• jmlindy422 October 2, 2012 at 9:21 am #

      Thank you so much for the advice. Will think about this some more, but I purposely don’t link to my personal Facebook page because I write about my family in my blog and want to respect their privacy, particularly that of my kids. I had the Snide Facebook fan page for a while, but didn’t really know how to not link it to my personal stuff. I am very protective of my kids, as you can tell. So, it appears the solution is to get back into that Snide Facebook page and make sure it isn’t linked to my personal stuff. Does that sound about right? I know it won’t be an end-all solution, but it’s definitely one of the things I need to do. Social media marketing is all of those little things put together, isn’t it?

  9. Le Clown October 3, 2012 at 8:18 am #

    Happy 2nd anniversary! Two years already? Holy crap. That makes me a very young readers of yours. I like to be young. Let’s pretend I’m 8. There.
    Le Clown

    • jmlindy422 October 3, 2012 at 9:30 am #

      No matter how old you get, I will always be older, so you can always be young! I like pretending you’re 8. Eight-year-olds are terrific.

  10. Jeff Curto October 3, 2012 at 10:42 am #

    I understand the desire to keep things separate (though I’d also note that a Google search on your name ends up finding both your FB presence and your blog presence… you can’t hide from “The Google”). In other words, if you’re writing about your family in your blog, it’s reasonably likely that anyone who wants to figure out that this person is in your family isn’t going to have to stretch very far to get to that conclusion.

    I could be wrong about the way you are looking at this, but if you’re writing about your family “out in the open” on your blog, you are referencing your family in public and anyone who knows you will know that, whether they are connected to you on Facebook or not. There are tools on FB to allow you to set various privacy levels for posts that you make so that certain things are available to only your closest family members and friends and other things are visible by the public.

    Regardless of that, there is an easy way to have your blog posts appear directly – and automatically – on either your personal FB page or your FB blog page (or both).

    You give it the URL for your blog and it will feed that info to FB. You can also have it feed new blog posts to Twitter, as well.

    At a minimum, I’d suggest getting your FB fan page linked to your blog and vice-versa and getting your blog readers to “Like” your FB page so that you might start to cross-pollinate those readers.

    Essentially, there are lots of tools out there that allow you to link one social media outlet to the next so that, in the end, you don’t have to do any “work” in terms of getting your content to different venues. And… as you note…. that interconnectedness is what the whole world of social media networking is all about.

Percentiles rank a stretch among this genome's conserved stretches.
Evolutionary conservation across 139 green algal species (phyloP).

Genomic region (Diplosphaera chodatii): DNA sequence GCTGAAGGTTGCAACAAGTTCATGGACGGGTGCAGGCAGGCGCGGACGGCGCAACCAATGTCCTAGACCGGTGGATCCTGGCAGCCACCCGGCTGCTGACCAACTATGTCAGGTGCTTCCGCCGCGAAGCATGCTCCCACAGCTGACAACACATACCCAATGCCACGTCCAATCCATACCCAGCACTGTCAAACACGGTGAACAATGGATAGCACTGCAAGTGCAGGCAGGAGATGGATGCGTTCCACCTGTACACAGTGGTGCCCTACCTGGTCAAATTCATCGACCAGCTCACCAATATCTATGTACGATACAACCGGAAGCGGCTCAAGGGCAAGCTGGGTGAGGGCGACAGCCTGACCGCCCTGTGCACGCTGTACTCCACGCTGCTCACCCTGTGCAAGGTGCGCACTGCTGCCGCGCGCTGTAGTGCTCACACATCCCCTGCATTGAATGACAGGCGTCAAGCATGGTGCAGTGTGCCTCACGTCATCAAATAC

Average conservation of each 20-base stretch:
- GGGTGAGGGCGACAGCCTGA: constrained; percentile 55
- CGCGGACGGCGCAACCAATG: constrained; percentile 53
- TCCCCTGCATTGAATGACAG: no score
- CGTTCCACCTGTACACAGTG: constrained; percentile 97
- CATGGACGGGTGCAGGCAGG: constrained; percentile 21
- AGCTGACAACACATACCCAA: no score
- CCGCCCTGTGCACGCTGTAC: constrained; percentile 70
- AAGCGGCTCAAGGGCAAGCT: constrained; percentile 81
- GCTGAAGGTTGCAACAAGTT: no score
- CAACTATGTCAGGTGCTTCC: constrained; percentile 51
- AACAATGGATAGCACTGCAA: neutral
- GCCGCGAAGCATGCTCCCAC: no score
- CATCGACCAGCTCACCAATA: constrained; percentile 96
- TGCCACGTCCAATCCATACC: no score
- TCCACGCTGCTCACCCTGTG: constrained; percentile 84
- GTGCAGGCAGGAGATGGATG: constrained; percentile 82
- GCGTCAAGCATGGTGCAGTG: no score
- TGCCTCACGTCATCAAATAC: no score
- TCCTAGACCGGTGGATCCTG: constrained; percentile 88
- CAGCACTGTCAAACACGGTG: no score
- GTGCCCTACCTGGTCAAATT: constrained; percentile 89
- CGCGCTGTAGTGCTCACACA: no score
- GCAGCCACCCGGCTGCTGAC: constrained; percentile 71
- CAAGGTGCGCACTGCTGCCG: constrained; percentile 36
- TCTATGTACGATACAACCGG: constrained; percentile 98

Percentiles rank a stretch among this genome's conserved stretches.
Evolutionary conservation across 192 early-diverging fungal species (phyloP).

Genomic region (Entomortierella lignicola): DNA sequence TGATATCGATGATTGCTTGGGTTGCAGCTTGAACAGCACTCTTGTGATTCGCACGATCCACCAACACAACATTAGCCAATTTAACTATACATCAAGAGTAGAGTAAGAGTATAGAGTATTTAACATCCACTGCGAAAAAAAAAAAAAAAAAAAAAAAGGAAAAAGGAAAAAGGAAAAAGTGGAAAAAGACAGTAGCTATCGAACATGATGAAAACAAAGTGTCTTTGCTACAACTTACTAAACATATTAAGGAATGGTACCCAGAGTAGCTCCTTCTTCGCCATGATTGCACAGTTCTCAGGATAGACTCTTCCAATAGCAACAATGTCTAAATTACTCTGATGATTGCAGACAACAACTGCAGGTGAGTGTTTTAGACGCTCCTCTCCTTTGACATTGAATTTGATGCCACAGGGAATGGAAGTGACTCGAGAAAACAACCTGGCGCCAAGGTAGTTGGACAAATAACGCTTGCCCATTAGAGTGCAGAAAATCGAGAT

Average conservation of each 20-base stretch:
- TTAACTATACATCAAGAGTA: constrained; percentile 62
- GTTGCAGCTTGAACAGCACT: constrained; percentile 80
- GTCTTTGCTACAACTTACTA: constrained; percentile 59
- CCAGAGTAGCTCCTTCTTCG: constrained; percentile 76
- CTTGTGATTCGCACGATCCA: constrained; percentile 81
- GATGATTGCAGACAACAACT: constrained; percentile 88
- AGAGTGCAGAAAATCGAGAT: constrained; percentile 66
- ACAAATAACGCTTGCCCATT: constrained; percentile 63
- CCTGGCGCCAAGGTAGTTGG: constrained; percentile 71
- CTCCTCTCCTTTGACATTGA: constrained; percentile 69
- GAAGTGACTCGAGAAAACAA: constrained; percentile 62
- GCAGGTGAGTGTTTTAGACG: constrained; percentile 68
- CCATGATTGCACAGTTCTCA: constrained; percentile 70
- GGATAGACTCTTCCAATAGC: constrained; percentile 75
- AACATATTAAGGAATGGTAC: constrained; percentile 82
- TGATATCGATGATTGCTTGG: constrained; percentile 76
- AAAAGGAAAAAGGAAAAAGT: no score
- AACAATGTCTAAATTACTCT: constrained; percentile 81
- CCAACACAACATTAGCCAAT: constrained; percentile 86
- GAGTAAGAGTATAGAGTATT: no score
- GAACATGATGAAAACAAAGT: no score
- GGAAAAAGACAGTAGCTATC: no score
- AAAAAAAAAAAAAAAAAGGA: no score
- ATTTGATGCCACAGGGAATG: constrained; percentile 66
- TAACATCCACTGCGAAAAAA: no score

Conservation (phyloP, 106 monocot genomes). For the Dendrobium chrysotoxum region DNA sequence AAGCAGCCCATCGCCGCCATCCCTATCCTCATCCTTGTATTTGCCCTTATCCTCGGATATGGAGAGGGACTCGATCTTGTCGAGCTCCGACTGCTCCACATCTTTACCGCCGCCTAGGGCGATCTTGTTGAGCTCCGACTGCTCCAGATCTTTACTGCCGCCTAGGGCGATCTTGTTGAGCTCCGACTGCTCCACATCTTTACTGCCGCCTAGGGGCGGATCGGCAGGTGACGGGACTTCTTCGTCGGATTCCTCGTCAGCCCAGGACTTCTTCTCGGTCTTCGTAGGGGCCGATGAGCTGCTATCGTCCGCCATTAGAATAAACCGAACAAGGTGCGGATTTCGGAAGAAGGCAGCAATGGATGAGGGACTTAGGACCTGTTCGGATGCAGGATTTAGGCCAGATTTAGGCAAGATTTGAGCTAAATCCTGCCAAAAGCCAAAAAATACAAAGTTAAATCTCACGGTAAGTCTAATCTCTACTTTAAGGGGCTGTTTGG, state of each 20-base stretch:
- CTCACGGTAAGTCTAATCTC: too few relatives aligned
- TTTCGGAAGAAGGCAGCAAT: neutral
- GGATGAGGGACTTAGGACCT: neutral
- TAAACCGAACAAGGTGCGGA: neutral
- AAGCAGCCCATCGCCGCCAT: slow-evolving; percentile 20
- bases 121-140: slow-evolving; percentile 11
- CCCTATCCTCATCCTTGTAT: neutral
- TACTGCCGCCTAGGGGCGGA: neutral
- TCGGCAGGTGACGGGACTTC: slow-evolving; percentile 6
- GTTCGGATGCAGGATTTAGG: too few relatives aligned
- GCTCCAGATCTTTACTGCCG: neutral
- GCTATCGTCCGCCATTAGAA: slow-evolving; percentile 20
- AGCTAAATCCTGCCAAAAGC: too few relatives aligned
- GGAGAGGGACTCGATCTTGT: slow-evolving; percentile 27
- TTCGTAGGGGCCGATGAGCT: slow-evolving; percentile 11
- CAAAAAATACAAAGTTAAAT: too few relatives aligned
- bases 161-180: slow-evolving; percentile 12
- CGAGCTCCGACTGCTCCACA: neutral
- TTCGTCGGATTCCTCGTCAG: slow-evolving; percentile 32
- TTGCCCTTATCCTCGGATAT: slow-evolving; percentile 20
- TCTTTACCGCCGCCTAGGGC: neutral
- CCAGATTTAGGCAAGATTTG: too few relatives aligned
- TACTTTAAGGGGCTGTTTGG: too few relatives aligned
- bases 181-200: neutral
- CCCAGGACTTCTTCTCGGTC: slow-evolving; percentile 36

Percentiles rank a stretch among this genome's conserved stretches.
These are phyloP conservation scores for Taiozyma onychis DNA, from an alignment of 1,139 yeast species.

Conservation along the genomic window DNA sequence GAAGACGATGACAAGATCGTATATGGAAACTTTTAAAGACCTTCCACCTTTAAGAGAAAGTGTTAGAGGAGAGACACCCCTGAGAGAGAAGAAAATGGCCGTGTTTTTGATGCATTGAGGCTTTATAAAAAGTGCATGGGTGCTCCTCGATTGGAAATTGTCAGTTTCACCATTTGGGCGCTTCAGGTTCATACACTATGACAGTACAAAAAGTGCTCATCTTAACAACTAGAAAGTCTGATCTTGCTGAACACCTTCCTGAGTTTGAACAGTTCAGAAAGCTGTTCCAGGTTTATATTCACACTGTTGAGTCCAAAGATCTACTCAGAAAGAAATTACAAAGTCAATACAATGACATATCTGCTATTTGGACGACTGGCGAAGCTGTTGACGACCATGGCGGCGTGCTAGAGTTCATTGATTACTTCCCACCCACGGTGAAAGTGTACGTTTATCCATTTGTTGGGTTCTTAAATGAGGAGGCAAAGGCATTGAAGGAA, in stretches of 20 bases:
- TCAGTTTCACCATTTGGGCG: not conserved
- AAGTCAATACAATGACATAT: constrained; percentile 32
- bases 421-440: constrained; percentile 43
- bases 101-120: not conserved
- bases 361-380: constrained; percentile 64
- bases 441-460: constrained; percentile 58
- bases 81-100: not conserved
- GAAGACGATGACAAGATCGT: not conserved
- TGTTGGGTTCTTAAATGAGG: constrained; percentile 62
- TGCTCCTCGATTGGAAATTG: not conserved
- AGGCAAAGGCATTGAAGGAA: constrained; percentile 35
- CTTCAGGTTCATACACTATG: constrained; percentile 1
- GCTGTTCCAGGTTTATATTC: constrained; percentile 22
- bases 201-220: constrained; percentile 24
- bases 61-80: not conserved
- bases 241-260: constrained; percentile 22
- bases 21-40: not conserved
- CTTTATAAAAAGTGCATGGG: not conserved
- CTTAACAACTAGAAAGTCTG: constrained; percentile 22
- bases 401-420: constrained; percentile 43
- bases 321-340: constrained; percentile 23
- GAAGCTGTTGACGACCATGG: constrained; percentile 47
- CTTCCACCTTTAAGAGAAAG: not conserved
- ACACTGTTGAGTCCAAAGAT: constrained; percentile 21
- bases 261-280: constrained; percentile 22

I’ll note that I’m not an expert on any of this stuff, but I’ve been podcasting for 7 years and have looked at a wide variety of ways to extend the audience for my podcasts… I’ve got it set up now so that all I have to do is publish a podcast and it automatically posts to FB, Twitter and LinkedIn. Any Twitter posts that I make automatically post to FB, too.

    I hope you don’t think I’m being too preachy here, but I saw your most recent blog post as a lamentation about the difference between the joy of writing and the trials of getting paid to do the thing you love. As a photographer with a 35-year career in the medium, I “get it” exactly. The neat part is that in today’s world, we have ways to push our work out there without the encumbrances of traditional publishing. You’re doing it, I’m doing it….. everyone’s doing it. The key is to figure out how to make your own voice at least a little bit louder than the other folks out there so you can be heard.

    • jmlindy422 October 3, 2012 at 11:05 am #

      Not too preachy at all, but a LOT to digest. Add to that the utter frustration of trying to build a website through WordPress not being a website designer. I should link up with someone who needs writing and exchange services, but I’ve done it in the past and it was extremely unsatisfying. Will re-read your very thoughtful and helpful post.

      Re: my family. My last name is different. I don’t reference their names, first or last, so the only way you can figure out who they are is by going through Facebook and doing the math. I assumed, perhaps incorrectly, that if I linked my Facebook page to my blog, that people could very easily find my son and probably my daughter. I have publicized my blog on Facebook, but that’s not the same thing, is it?

      As I said, I’ll digest this further and, again, thanks.